Each digit in a decimal number represents a power of 10. The right-most digit is the number of ones, the next digit is the number of 10's, and so on. To interpret integers as binary numbers we use powers of 2 just as we use powers of 10 when interpreting integers as decimal numbers. The right-most digit of a binary number represents the

number of times 20 = 1 is needed in the representation of the integer. Our choices are only 0 or 1 (i.e. we can use one 20 if the number is odd), because 0 and 1 are the only choices for digits in a binary number. The next right-most is 21 = 2 and so on. So 01010011 is 0 ∗ 27 + 1 ∗ 26 + 0 ∗ 25 + 1 ∗ 24 + 0 ∗ 23 + 0 ∗ 22 + 1 ∗ 21 + 1 ∗ 20 = 83.

Any binary number can be converted to its decimal representation by following the

steps given above. Any decimal number can be converted to its binary representation by subtracting the largest power of two that is less than the number, marking that digit as a 1 in the binary number and then repeating the process with the remainder after subtracting that power of two from the number.

Practice 1.1 What is the decimal equivalent of the binary number 010101012?Example 1.1 There is an elegant algorithm for converting a decimal number toa binary number. You need to carry out long division by 2 to use this algorithm.If we want to convert 8310 to binary then we can repeatedly perform longdivision by 2 on the quotient of each result until the quotient is zero. Then,the string of the remainders that were accumulated while dividing make up thebinary number. For example,

83/2 = 41 remainder 1

41/2 = 20 remainder 1

20/2 = 10 remainder 0

10/2 = 5 remainder 0

5/2 = 2 remainder 1

2/2 = 1 remainder 0

1/2 = 0 remainder 1

The remainders from last to first are 10100112 which is 8310. This set of stepsis called an algorithm. An algorithm is like a recipe for doing a computation.We can use this algorithm any time we want to convert a number from decimalto binary.

To add two numbers in binary we perform addition just the way we would in base 10 format. So, for instance, 00112 + 01012 = 10002. In decimal format this is 3 + 5 = 8. In binary format, any time we add two 1's, the result is 0 and 1 is carried. To represent negative numbers in a computer we would like to pick a format so

that when a binary number and its opposite are added together we get zero as the result. For this to work we must have a specific number of bits that we are willing to work with. Typically thirty-two or sixty-four bit addition is used. To keep things simple we'll do some eight bit addition in this text. Consider 000000112 = 310.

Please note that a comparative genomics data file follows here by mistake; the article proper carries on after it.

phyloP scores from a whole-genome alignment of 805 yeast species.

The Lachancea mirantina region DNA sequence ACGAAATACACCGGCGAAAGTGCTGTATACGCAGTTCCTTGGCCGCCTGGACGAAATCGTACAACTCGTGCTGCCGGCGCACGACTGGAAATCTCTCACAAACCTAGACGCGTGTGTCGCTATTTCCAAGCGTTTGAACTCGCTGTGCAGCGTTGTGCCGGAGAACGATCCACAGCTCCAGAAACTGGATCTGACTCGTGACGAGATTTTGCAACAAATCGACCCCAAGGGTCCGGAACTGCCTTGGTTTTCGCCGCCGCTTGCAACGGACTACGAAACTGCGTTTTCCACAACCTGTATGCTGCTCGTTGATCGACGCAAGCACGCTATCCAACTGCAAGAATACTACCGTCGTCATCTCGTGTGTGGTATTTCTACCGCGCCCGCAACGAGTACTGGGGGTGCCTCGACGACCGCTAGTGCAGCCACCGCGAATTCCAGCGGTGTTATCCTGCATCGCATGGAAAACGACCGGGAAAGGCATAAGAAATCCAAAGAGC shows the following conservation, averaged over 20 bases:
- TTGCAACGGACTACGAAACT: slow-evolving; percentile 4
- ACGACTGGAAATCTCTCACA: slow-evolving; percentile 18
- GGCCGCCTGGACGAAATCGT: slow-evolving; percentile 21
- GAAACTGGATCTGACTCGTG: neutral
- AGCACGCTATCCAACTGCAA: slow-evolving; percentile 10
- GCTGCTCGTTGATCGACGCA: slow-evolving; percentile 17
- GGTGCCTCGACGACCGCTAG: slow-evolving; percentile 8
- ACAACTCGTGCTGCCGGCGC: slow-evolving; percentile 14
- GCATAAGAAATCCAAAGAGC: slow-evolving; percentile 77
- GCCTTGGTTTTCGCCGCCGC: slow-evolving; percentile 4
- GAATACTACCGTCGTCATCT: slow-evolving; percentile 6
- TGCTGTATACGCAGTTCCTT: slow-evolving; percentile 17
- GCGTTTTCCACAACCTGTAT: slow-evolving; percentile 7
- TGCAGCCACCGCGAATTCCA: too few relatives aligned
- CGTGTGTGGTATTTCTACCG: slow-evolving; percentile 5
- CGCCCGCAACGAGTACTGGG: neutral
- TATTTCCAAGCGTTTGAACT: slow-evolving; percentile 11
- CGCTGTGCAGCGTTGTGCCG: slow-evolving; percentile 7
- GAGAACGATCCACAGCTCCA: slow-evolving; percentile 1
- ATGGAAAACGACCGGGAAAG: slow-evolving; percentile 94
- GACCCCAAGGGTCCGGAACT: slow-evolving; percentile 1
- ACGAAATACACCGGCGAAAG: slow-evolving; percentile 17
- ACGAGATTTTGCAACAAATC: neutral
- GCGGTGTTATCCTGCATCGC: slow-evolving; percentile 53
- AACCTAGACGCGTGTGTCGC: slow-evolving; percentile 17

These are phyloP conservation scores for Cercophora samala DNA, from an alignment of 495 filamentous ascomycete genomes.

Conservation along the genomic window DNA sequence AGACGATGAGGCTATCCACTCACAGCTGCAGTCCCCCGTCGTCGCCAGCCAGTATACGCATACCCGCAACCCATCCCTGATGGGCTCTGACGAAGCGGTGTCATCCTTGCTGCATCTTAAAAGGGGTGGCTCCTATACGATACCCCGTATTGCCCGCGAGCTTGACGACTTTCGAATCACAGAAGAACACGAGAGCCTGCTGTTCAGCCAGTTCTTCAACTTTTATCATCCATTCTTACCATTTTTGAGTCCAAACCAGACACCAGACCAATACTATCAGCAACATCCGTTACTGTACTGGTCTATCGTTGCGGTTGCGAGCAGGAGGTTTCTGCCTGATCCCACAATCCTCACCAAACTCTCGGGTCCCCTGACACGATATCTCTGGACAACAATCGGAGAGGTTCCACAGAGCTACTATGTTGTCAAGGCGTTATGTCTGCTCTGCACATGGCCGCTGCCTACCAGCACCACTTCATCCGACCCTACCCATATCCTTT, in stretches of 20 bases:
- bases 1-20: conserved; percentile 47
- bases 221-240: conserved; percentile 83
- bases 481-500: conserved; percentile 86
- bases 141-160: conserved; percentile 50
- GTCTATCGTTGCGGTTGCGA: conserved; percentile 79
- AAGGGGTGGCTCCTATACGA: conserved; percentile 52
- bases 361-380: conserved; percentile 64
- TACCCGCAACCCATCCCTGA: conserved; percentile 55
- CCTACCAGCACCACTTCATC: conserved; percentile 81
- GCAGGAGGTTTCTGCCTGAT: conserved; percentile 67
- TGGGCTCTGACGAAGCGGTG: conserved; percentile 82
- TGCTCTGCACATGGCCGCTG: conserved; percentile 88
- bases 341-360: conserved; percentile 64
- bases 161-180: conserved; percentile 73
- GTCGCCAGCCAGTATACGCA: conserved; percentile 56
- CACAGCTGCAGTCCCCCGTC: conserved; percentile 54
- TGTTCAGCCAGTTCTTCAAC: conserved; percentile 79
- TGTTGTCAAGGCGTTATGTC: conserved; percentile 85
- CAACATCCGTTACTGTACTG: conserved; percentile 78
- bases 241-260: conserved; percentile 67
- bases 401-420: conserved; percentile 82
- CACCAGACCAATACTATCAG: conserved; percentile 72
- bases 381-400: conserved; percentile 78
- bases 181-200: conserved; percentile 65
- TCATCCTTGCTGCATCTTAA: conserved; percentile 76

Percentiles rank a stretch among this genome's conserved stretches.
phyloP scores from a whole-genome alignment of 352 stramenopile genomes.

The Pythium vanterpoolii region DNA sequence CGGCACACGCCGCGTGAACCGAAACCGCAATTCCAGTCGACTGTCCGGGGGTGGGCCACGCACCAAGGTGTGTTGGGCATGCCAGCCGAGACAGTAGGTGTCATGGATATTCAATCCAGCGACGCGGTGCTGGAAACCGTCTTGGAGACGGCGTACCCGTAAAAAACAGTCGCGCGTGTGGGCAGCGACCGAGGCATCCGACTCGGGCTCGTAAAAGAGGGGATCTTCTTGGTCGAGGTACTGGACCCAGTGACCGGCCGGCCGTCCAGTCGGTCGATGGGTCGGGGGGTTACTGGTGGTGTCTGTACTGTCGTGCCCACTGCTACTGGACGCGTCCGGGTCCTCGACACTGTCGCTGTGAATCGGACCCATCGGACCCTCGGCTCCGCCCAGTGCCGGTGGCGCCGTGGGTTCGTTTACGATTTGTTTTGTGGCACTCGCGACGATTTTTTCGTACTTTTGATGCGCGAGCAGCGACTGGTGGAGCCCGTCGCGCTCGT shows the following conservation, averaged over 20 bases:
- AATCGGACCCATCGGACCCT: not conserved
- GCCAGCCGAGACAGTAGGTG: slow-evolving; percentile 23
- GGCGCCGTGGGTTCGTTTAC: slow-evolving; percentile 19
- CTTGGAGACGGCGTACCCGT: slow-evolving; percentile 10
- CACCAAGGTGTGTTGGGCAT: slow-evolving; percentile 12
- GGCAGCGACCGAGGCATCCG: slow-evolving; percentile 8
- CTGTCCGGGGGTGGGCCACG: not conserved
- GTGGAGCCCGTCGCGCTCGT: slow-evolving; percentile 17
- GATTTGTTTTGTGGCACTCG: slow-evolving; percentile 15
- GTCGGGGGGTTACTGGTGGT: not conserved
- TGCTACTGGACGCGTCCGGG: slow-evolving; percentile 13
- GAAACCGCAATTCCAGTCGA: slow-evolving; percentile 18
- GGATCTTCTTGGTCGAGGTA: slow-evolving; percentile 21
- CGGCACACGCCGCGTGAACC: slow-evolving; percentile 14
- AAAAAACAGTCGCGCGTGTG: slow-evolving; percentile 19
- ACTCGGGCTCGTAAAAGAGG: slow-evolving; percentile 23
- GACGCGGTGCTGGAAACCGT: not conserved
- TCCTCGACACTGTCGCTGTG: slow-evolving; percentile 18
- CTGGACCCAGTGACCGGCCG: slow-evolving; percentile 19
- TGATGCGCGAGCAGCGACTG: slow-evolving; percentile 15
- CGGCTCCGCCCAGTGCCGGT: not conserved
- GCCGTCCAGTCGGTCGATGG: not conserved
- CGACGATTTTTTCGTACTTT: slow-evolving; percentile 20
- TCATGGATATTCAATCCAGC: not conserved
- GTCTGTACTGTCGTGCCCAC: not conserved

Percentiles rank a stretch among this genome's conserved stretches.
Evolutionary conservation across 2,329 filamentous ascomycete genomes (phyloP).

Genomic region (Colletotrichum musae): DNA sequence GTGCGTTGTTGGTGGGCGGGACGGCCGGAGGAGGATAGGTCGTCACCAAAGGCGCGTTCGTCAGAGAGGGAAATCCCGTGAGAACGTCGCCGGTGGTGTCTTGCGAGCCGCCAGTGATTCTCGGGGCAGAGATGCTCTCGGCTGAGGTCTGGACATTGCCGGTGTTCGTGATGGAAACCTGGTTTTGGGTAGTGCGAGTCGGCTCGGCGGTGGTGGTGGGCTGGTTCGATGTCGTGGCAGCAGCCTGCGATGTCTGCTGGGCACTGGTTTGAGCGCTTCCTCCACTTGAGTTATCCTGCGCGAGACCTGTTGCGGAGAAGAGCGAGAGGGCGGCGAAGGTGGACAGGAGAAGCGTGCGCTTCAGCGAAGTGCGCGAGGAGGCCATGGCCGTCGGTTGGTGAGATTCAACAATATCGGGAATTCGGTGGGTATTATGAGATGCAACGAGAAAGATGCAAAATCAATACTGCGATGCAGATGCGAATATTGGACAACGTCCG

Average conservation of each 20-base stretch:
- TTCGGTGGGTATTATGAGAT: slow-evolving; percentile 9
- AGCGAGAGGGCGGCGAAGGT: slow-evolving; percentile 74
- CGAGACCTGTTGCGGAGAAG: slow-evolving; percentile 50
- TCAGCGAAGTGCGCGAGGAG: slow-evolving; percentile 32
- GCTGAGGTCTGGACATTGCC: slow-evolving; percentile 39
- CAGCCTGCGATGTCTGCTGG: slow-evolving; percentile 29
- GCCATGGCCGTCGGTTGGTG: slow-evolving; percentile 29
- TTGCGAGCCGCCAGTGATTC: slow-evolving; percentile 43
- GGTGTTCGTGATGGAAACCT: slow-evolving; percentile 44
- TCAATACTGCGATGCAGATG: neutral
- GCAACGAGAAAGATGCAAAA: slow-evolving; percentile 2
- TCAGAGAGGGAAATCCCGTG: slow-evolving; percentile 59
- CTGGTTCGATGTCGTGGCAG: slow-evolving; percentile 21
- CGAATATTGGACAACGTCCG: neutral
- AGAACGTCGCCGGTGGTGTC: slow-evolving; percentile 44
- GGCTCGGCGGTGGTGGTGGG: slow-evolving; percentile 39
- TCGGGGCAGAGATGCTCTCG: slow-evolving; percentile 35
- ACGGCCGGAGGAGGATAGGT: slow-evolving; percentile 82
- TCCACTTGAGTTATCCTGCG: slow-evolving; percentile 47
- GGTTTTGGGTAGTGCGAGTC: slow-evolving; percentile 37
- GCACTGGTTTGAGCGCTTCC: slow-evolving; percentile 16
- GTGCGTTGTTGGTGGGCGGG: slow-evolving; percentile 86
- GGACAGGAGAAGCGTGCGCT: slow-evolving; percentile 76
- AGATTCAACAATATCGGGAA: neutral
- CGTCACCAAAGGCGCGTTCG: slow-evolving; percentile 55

It turns out that the 2's complement of a number is the negative of that number

in binary. For example, the numbers 310 = 000000112 and −310 = 111111012. 111111012 is the 2's complement of 00000011. It can be found by reversing all the 1's and 0's (which is called the 1's complement) and then adding 1 to the result.

Example 1.2 Adding 00000011 and 11111101 together gives us

and 11111101 together gives us

00000011+11111101 = 100000000

This only works if we limit ourselves to 8 bit addition. The carried 1 is in the ninth digit and is thrown away. The result is 0.

Practice 1.3 If 010100112 = 8310, then what does−8310 look like in binary? HINT: Take the 2's complement of 83 or figure out what to add to 010100112 to get 0.

If binary 111111012 = −310 does that mean that 253 can't be represented? The answer is yes and no. It turns out that 111111012 can represent −310 or it can represent 25310 depending on whether we want to represent both negative and positive values

or just positive values. The CPU instructions we choose to operate on these values determine what types of values they are. We can choose to use signed integers in our programs or unsigned integers. The type of value is determined by us when we write the program.

Typically, 4 bytes, or one word, are used to represent an integer. This means that 232 different signed integers can be represented from −231 to 231 − 1. In fact, Python can handle more integers than this but it switches to a different representation

to handle integers outside this range. If we chose to use unsigned integers we could represent numbers from 0 to 232 − 1 using one word of memory.

Not only can 010100112 represent 8310, it can also represent a character in the

alphabet. If 010100112 is to be interpreted as a character almost all computers use a convention called ASCII which stands for the American Standard Code for Information Interchange [12]. This standard equates numbers from 0 to 127 to characters. In fact, numbers from 128 to 255 also define extended ASCII codes which are used for some character graphics. Each ASCII character is contained in one byte. Figure 1.10 shows the characters and their equivalent integer representations.

Practice 1.4 What is the binary and decimal equivalent of the space character?

Practice 1.5 What determines how the bytes in memory are interpreted? In other words, what makes 4 bytes an integer as opposed to four ASCII characters?

Fig. 1.10 The ASCII table

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